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Distal convoluted tubule

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The distal convoluted tubule (DCT) is the tortuous, final segment of the renal tubule of the nephron, situated between the nephron loop (of Henle) and the connecting tubules. It is located within the cortex of the kidney, and is a direct continuation of the distal straight tubule (a.k.a. thick ascending limb of nephron loop). Numerous DCTs from neighboring nephrons drain tubular fluid into connecting tubules, which in turn feed into the collecting duct system. 

Similar to the proximal convoluted tubule (PCT), the DCT is composed of simple cuboidal epithelium, however in contrast, it is shorter (5cm), has very few microvilli and although it still has large numbers of mitochondria, they are less than in the PCT.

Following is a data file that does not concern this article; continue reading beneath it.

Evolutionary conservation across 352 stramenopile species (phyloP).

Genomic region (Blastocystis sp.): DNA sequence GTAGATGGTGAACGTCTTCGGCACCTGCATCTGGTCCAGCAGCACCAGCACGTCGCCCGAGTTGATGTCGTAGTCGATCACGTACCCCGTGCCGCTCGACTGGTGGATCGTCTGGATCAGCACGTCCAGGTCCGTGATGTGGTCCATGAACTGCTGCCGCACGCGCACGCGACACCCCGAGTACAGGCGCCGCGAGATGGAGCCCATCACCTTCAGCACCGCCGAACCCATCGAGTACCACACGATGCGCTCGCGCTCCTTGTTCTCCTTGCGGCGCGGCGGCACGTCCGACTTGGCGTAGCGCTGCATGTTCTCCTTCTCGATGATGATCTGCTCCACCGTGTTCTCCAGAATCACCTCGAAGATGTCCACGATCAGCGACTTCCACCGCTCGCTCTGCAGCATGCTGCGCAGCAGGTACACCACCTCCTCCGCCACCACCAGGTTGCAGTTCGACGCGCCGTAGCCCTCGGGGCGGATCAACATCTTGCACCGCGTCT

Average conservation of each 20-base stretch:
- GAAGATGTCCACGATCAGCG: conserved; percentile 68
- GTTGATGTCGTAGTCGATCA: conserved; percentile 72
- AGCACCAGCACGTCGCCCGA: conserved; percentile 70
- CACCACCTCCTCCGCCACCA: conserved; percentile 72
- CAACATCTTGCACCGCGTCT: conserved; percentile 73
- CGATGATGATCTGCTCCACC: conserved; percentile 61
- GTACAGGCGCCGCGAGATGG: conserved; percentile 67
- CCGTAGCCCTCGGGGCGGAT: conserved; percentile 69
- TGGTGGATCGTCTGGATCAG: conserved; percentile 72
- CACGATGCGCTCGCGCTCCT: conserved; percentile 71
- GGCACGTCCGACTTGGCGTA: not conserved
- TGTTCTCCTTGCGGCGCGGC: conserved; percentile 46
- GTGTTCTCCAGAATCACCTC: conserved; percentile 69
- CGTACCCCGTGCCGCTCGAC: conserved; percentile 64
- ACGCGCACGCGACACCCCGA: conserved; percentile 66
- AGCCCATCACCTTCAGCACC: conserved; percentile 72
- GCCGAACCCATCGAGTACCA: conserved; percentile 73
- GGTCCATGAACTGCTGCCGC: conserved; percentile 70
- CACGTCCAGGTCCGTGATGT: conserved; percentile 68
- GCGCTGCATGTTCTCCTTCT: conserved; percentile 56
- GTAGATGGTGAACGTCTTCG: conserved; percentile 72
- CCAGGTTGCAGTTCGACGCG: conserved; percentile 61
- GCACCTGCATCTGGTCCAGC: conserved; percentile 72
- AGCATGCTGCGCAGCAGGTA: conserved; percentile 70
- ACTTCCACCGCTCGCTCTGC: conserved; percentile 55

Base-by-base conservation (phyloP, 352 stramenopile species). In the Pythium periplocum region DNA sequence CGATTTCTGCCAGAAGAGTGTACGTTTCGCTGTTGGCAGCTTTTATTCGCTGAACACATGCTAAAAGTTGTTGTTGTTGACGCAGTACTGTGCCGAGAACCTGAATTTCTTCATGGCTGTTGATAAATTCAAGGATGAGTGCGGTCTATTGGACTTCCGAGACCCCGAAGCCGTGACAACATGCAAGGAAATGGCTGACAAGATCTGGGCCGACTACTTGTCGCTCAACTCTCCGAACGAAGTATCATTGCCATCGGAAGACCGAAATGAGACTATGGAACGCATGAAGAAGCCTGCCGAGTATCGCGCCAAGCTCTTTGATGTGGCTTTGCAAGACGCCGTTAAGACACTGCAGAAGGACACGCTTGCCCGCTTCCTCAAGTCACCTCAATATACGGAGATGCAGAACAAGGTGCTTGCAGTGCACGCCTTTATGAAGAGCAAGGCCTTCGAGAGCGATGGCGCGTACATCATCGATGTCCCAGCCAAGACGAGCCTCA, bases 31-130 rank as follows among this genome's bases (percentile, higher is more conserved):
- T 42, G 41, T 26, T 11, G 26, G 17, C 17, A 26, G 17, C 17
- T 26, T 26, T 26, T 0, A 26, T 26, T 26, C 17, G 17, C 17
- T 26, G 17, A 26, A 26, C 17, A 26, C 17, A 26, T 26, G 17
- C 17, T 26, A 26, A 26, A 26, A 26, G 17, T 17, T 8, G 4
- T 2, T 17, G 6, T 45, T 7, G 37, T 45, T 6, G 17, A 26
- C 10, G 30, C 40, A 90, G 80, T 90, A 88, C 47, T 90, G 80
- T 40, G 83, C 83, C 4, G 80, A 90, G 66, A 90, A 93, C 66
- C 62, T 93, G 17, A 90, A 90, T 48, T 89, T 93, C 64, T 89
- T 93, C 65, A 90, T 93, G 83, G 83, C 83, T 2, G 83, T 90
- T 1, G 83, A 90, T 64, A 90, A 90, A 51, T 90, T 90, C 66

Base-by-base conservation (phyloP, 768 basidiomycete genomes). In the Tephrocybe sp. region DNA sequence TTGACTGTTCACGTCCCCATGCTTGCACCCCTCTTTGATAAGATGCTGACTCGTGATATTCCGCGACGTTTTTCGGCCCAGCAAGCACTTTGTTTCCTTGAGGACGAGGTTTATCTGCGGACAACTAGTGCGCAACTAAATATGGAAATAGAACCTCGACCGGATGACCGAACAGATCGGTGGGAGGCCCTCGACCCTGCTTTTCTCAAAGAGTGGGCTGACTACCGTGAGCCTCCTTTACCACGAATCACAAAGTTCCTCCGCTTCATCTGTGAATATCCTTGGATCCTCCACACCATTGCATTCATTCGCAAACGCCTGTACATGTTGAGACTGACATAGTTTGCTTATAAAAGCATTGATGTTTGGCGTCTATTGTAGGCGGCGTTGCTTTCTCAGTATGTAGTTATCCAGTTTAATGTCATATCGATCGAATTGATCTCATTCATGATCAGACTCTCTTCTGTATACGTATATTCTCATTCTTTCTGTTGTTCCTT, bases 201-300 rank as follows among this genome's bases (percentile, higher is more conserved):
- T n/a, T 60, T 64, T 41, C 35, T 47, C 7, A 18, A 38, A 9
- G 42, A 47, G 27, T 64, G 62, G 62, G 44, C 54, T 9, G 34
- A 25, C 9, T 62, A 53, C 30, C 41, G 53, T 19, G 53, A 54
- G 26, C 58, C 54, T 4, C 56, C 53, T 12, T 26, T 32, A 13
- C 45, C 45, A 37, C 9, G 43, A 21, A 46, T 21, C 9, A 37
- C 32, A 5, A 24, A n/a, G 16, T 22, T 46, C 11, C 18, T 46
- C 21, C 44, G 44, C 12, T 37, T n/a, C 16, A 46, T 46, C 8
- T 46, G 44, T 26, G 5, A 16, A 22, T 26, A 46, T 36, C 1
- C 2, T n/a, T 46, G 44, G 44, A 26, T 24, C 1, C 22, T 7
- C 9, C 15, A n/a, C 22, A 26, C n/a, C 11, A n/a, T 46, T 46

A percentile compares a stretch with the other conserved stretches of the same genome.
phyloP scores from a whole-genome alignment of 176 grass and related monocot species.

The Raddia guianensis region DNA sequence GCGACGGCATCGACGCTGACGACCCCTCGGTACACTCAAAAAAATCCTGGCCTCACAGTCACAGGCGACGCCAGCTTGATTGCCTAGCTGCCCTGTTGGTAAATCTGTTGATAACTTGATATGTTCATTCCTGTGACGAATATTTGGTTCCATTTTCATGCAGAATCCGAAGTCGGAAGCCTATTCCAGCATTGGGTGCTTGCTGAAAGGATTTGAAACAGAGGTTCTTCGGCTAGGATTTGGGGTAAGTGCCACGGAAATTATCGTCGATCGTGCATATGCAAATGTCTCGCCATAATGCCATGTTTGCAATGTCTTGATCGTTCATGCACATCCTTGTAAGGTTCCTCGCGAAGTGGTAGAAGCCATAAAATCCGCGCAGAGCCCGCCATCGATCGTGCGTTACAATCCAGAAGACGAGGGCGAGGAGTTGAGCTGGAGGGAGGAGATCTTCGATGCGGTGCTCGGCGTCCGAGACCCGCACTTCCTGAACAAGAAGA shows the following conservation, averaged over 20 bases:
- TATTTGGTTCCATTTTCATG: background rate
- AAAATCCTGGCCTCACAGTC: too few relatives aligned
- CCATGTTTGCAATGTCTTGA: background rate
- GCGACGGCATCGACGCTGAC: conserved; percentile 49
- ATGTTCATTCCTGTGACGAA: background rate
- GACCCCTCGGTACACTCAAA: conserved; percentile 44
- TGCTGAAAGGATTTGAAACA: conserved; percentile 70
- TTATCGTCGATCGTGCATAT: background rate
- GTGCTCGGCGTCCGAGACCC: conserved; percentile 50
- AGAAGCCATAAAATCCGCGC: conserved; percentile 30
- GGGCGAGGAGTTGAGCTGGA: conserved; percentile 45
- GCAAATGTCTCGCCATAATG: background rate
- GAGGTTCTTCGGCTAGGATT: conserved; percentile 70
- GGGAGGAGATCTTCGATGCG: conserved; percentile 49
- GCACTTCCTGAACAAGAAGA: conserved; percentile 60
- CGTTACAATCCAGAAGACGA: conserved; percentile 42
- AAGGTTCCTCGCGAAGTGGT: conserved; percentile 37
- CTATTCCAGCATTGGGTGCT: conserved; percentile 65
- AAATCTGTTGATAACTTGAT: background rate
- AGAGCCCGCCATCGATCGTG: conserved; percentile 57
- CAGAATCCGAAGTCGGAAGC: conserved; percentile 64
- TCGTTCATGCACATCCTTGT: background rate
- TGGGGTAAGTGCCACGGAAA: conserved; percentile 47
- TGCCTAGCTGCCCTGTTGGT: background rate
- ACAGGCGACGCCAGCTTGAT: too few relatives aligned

Reabsorption and secretion still occur in the DCT, albeit to a lesser degree than in the PCT. The DCT selectively reabsorbs ions such as sodium, chloride and calcium from the tubular fluid, while potassium is secreted. The DCT also regulates pH levels by reabsorbing bicarbonate and secreting hydrogen ions. 

Terminology English: Distal convoluted tubule
Latin: Pars convoluta tubuli distalis
Definition Distal coiled tubular component of the nephron 
Function Selective secretion and absorption of ions (sodium, chloride, calcium, potassium) to maintain pH and electrolyte balance

Learn more about the nephron and kidneys with this study unit (and article):

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